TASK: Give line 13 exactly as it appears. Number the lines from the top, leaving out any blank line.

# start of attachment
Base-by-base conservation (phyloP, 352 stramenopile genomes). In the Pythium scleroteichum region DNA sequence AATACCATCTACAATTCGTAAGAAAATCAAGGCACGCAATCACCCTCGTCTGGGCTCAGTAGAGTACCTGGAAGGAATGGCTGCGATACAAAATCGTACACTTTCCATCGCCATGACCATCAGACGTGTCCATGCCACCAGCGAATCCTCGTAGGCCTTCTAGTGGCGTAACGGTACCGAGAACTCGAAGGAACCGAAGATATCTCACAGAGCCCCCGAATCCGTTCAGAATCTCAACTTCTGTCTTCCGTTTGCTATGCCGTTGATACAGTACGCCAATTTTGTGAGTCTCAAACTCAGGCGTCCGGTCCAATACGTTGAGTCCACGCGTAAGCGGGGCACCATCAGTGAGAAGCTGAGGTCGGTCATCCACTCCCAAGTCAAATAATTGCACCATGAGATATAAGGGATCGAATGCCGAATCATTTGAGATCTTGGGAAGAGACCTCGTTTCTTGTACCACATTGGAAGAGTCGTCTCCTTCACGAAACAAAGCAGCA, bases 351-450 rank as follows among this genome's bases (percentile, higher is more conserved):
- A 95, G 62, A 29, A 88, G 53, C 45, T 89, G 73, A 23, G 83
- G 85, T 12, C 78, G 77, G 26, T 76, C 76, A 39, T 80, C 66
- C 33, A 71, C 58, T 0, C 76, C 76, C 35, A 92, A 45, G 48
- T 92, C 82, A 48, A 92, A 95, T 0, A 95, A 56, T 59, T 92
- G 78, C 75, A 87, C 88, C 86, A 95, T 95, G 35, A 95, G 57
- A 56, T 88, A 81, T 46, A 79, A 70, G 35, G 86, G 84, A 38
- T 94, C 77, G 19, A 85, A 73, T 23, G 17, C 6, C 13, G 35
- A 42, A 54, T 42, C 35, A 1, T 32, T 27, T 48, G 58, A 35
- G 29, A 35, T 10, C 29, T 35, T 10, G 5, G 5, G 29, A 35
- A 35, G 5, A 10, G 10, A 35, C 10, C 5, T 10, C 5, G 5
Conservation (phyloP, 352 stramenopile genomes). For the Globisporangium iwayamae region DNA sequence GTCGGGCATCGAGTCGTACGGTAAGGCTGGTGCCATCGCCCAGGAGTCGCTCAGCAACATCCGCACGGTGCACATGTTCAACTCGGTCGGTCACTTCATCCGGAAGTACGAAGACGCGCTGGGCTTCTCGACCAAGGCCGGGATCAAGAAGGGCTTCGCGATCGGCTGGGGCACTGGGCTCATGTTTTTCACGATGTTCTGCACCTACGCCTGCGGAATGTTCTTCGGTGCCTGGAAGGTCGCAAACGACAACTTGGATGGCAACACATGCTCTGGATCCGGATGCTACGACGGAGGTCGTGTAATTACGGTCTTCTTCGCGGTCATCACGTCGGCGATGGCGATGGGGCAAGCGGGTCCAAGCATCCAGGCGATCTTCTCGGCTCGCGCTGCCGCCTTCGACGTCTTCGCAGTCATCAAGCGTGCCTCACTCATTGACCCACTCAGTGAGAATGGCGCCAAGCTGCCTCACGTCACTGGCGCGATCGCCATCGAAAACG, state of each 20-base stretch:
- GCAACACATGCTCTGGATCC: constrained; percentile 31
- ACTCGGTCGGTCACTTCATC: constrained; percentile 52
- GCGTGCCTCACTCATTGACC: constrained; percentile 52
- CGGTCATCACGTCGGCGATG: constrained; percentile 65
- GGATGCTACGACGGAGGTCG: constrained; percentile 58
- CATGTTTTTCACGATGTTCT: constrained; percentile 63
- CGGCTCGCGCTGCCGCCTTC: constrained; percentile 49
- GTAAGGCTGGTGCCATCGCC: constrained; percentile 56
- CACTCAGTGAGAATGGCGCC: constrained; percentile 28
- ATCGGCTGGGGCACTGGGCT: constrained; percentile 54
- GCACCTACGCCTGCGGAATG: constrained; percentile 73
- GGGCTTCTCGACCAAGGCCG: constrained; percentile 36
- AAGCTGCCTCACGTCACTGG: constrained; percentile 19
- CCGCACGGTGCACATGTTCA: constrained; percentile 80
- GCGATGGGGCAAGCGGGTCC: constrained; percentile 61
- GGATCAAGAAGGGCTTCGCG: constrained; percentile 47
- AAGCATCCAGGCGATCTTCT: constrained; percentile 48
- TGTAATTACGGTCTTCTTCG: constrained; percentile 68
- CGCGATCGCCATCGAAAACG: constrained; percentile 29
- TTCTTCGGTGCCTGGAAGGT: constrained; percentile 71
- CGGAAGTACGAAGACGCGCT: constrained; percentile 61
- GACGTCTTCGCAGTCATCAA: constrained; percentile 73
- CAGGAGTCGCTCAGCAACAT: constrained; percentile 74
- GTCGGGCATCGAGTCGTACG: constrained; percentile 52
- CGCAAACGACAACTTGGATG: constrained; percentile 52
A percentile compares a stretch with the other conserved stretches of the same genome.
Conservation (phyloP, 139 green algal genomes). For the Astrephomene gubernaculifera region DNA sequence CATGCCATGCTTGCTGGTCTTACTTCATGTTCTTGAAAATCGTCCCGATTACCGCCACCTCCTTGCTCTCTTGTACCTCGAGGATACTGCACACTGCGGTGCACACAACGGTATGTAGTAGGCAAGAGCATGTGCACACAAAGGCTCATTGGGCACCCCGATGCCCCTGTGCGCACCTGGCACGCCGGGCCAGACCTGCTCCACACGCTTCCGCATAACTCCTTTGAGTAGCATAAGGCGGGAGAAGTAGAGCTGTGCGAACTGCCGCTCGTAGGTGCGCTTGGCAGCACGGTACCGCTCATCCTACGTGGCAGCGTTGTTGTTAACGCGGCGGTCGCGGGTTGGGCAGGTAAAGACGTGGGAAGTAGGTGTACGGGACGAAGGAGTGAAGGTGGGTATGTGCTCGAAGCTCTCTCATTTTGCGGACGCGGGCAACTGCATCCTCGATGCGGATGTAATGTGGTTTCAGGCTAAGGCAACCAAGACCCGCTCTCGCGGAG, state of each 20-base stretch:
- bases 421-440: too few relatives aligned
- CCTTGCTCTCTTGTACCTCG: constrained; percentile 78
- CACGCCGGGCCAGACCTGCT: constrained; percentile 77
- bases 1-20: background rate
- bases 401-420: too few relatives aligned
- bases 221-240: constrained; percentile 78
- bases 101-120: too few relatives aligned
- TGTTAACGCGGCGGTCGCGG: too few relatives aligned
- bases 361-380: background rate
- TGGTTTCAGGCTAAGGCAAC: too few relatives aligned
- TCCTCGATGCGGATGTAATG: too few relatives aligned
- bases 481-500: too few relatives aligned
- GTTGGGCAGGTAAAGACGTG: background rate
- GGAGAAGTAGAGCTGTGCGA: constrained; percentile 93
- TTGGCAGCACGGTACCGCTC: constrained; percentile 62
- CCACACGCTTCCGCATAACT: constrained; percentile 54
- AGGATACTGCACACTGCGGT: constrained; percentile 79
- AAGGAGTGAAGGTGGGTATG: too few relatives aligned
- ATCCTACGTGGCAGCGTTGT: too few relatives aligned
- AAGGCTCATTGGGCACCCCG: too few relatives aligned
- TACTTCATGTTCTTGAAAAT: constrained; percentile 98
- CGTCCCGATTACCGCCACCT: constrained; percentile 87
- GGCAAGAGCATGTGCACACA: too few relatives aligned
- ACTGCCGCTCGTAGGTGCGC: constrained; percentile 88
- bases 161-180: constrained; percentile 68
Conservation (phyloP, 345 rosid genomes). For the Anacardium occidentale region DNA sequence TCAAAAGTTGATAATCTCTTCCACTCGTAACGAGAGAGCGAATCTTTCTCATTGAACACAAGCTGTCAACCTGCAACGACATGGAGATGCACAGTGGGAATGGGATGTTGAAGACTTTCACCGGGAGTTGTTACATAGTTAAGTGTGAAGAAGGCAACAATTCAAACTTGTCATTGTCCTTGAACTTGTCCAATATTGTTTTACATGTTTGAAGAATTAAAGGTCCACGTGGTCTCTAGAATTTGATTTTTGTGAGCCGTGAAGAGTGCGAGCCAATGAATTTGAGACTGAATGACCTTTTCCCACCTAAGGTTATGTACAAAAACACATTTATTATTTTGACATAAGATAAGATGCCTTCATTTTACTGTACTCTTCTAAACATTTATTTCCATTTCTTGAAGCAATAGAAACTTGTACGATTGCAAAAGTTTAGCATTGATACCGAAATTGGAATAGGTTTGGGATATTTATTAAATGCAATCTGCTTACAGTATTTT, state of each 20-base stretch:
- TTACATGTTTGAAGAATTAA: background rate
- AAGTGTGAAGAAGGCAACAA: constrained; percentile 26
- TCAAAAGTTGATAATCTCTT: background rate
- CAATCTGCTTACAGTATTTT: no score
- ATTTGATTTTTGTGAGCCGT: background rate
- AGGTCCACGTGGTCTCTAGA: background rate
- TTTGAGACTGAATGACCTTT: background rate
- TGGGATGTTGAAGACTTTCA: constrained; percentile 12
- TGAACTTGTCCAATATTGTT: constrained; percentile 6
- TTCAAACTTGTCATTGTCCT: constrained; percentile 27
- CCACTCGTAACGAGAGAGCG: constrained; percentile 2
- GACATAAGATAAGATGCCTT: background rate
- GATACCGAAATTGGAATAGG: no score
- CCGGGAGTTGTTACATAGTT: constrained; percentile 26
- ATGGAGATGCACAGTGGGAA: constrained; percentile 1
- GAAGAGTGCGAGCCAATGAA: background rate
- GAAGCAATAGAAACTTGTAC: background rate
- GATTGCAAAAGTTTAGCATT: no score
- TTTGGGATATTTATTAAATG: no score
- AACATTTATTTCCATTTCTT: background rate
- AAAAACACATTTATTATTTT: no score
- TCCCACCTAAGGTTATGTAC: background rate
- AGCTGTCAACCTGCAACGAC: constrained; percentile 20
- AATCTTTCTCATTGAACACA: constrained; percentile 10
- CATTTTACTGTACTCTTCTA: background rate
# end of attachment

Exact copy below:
- GCAACACATGCTCTGGATCC: constrained; percentile 31